Jazz Professional               


Always a deadline

Obituary: Tom Vallance in The Independent The film composer Ron Goodwin has died in Brampton Common, Berkshire at the age of 77. This interview was made with him by Les Tomkins in 1970

I’d always had a fair idea of what film composing was all about, before I actually started doing it about eleven years ago. The actual technical side of fitting music to pictures is really comparatively simple, I think.

The editor gives you a breakdown of all the music sections, to the nearest eight frames of film. As the film goes through the projector at 24 frames per second, this means you’ve got all your timings to the nearest third of a second.

The thing to do is to look through each section, and decide what particular points you want to make in the music. It’s then a question of finding a tempo that will put all those points on strong beats so that you can make something of it musically. It sounds a bit complicated, but basically it all comes down to setting the right tempo. Once you’ve done that, it must work.

You’ve also got to consider the director’s wishes. Two different directors will want two totally different types of musical score for the same picture. And unless you violently feel that what the director wants is wrong, it’s part of the composer’s job to give him what he thinks is right.

After all, he’s the overall supervisor, artistically, and if you can make your ideas for it work in the terms that he’s got in mind, it’s your duty to do that. If you feel you can’t do what he wants, then the only honest thing to say is: “Well, I’m sorry—I don’t think this picture’s for me.” But I always find it very helpful if a director’s got definite ideas about music. It’s much better that sitting down writing in a vacuum. If he says: “I’d like a conventional orchestral score,” at least you know the kind of sound he’s got in mind. If he says “I’d like it to be jazz–orientated with a small group,” there again you’ve got something to hang the whole thing on.

The type of director I don’t like working with is the chap who doesn’t come to the runnings and says: “I’ll leave it to you.” Because there are so many different ways of approaching any given picture. With one or two exceptions. Obviously, if you were doing a period piece about Henry the Eighth or something, that in itself makes it fairly evident what kind of score is wanted for the film. There again, though, you could go way out and do a jazz score for that kind of film and make it very effective. But that’s something you should definitely discuss with the director first! He might be very unpleasantly surprised when he came to the recording if you hadn’t. If he’d suggested it and you felt you could write it in that kind of idiom, great—because it gives you a challenge.

What I find a bit disappointing, really, is that film producers are inclined to put you into boxes. Somebody’s making a war picture; so he says: “Who did the last successful war picture?” And that chap is then stuck with war pictures for the rest of his career. They don’t seem to have the vision to see that a good composer can do any kind of film.

I mean, I’ve got kind of type–cast, in a way, with big war pictures and road show comedies—like Battle Of Britain, 633 Squadron, Those Magnificent Men In Their Flying Machines, Monte Carlo Or Bust. Whereas I’d really like to do something different to all that, such as one of these with contemporary things. But you get channeled into a certain area, and they don’t even consider you for a picture like that. They say: “Oh yes—he’s the chap who does the war pictures and comedies. Very good—but not for this picture.” The difficulty is to know how you can tell film producers that you can also do the other things. They can only judge you on your past work. It needs an adventurous director now and then to say: “Well, he hasn’t done this before—but let’s see what he comes up with.”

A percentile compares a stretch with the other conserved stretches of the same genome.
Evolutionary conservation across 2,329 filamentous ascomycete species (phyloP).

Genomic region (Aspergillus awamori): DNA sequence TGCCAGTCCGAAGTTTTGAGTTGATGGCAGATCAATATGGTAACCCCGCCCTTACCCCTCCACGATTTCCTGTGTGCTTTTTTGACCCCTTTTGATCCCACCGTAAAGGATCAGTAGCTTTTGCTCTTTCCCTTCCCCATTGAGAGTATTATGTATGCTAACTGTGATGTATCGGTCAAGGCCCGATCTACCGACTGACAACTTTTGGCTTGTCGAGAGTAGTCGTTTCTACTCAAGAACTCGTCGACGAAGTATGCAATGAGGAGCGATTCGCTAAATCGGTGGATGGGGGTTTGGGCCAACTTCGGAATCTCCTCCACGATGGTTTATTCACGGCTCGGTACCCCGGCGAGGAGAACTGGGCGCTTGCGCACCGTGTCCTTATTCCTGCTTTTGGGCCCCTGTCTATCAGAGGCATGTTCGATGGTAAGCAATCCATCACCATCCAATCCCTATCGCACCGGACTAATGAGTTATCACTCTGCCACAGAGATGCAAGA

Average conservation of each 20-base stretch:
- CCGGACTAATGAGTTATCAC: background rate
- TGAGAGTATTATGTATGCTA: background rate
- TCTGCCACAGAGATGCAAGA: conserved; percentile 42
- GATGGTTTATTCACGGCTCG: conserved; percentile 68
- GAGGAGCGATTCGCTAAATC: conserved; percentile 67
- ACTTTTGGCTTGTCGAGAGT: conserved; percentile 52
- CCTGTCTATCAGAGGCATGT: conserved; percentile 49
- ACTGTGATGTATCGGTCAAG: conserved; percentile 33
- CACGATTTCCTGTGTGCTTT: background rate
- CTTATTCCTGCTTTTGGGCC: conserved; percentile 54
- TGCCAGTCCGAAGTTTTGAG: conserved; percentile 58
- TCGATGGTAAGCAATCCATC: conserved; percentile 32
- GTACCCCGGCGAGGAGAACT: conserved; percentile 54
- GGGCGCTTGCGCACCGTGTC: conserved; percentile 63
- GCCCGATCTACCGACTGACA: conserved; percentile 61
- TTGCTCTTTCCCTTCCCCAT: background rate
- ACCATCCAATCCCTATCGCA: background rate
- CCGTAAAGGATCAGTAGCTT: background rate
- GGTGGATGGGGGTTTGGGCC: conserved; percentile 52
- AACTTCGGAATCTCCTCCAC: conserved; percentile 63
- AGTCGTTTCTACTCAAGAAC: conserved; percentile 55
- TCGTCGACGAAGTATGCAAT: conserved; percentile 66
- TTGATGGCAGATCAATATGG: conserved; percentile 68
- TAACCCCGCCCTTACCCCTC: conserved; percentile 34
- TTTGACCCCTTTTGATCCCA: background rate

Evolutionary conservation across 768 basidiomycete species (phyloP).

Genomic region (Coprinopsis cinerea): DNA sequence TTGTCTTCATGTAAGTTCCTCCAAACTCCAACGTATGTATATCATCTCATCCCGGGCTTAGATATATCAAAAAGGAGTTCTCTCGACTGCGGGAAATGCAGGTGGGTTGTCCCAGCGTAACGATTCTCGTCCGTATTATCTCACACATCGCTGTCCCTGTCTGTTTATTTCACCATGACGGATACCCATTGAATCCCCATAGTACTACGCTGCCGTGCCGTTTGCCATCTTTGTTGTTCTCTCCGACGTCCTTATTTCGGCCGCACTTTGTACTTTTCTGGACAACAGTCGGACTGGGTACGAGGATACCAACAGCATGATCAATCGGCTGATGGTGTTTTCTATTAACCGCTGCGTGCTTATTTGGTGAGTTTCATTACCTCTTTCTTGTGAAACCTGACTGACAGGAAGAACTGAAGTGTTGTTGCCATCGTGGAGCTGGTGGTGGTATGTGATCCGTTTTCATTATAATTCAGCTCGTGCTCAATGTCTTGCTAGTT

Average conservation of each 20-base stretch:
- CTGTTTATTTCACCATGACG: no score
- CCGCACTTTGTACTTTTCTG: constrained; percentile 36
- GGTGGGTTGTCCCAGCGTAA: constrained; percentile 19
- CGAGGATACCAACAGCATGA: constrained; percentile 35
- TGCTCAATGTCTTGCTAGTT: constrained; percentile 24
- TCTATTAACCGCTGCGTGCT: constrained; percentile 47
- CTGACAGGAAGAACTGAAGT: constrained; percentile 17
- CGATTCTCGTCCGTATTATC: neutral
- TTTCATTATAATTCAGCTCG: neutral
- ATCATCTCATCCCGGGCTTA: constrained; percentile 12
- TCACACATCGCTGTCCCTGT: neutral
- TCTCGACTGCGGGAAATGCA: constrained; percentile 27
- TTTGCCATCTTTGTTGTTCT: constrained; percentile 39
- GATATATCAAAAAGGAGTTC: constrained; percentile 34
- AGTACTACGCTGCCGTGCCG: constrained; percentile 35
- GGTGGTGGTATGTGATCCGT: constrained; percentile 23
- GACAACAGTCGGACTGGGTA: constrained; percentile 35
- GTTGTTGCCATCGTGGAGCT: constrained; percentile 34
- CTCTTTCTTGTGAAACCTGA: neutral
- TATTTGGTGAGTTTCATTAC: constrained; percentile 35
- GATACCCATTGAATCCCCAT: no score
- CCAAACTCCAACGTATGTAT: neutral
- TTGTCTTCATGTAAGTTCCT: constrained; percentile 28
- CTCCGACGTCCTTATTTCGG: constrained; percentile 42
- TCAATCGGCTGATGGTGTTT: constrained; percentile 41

Mind you, I can understand their point of view, too, in playing safe all the time. They’re spending a lot of money. If it’s a big orchestra and you’ve got three days, say, to record —it’s too late to change it if they don’t like it when they turn up at the studio: they’re stuck with it. It’s a very expensive business to commission another score and another recording session. First of all, it means you’ve got to wait another six weeks while somebody else writes the music.

But it is a bit frustrating from the composer’s angle, really. I bet there are a lot of writers who’d like to do things that nobody ever asks them to do. Like John Dankworth, for instance—he’s stuck with the big band jazz image, in a way, but he can obviously do anything. Nobody asks him to do certain kinds of things.

It would be nice to work a change–around, and all do what everybody else is doing. In fact, I thought at one stage of organising all the composers into making a big demonstration tape, on which we’d all written things totally different to any score we’ve ever done. Then we’d send this tape round to producers—just to show them. If you can only do one kind of music, you shouldn’t be in the business anyway. But it would be a very difficult and expensive thing to organise; booking sessions and so on.

You’d probably find, to start with, that everybody was busy and they didn’t have time to do it.

I was quite pleased, though, when Charlie Schneer asked me to do the score for The Executioner. Sam Wanamaker directed it; he’s very go-ahead, and likes to explore new fields. I used twelve—tone techniques for that.

And I worked with Peter Zenovieff, who is an electronic music expert. The way we worked on it was that I wrote the twelve–tone score, and then Peter came to the sessions, listening to see what he could do with what I’d composed. If he decided, for instance, that something I’d written for the brass would stand some kind of electronic treatment, we would record the whole section without the brass and record the brass separately. Peter then took it away, put it through the computer or whatever it is they do.

After he’d treated it we married the two tracks. It was very effective in several places in the film; it’s got some unusual kinds of noises, combined with orchestral noises. Which was quite a new approach for me.